As a naturally messy person whose idea of "tidy" used to mean making semi-stacked piles of objects and clothing on the floor, I never in a million years thought I would pick up a book like this. In case you haven't heard of KonMari (or only know about it from the Gilmore Girls revival series), it's a decluttering technique named after its pioneer, Marie Kondo, a cleaning expert from Japan. In fact, Marie Kondo has helped so many delinquent tidiers clean up their acts that she now has a six-month waiting list for her clientele. (Whatever, sign me up!)

Marie Kondo believes that to truly get tidy - and, more importantly, finally maintain that tidiness - you need to discard the items that no longer serve you and keep only the ones that spark joy. Beyond that, she also believes you should tidy in a certain order following a particular set of instructions, which she outlines in The Life-Changing Magic of Tidying Up.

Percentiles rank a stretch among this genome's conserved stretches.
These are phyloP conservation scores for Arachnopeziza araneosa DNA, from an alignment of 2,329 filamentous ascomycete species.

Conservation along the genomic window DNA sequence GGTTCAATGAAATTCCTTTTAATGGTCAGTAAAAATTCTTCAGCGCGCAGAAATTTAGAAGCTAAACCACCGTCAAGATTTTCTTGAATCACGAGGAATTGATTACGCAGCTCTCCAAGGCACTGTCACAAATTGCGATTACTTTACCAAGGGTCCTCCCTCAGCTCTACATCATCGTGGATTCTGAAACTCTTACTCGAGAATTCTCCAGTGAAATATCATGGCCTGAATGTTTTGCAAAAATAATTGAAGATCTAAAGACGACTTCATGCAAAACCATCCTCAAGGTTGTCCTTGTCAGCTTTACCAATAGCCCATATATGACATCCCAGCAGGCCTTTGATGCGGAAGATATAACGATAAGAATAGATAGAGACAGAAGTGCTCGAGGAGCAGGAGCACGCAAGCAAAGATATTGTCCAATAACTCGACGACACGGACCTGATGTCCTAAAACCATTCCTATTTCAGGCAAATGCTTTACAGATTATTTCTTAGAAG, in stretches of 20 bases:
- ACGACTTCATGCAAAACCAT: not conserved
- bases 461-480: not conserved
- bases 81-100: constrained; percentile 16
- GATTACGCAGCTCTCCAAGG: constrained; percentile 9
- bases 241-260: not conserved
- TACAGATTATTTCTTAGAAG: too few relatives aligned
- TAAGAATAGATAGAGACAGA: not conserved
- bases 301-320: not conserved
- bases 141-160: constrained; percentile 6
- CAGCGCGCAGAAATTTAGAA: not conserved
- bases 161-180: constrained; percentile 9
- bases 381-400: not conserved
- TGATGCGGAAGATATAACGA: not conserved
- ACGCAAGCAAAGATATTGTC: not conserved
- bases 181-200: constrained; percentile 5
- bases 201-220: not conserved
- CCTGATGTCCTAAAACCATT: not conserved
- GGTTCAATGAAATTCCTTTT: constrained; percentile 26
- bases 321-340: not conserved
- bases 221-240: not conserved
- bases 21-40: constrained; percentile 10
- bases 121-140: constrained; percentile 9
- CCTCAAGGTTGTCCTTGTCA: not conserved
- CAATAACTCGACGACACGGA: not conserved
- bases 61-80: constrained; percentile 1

In short, if you think you have any interest whatsoever in getting more organized (which, as a busy college girl who prizes efficiency, you should!) and living a more minimal, I would highly recommend this book. It's basically the ultimate how-to manual to hardcore cleaning for people who've scarcely ever picked up a broom. (In other words, it's basically my autobiography.)


The Girl's Guide by Melissa Kirsch


Basically, if you're a girl and you've ever had a random question before, this book will answer it for you. More importantly, this book will answer all your questions in a way that will make you pee your pants laughing out loud.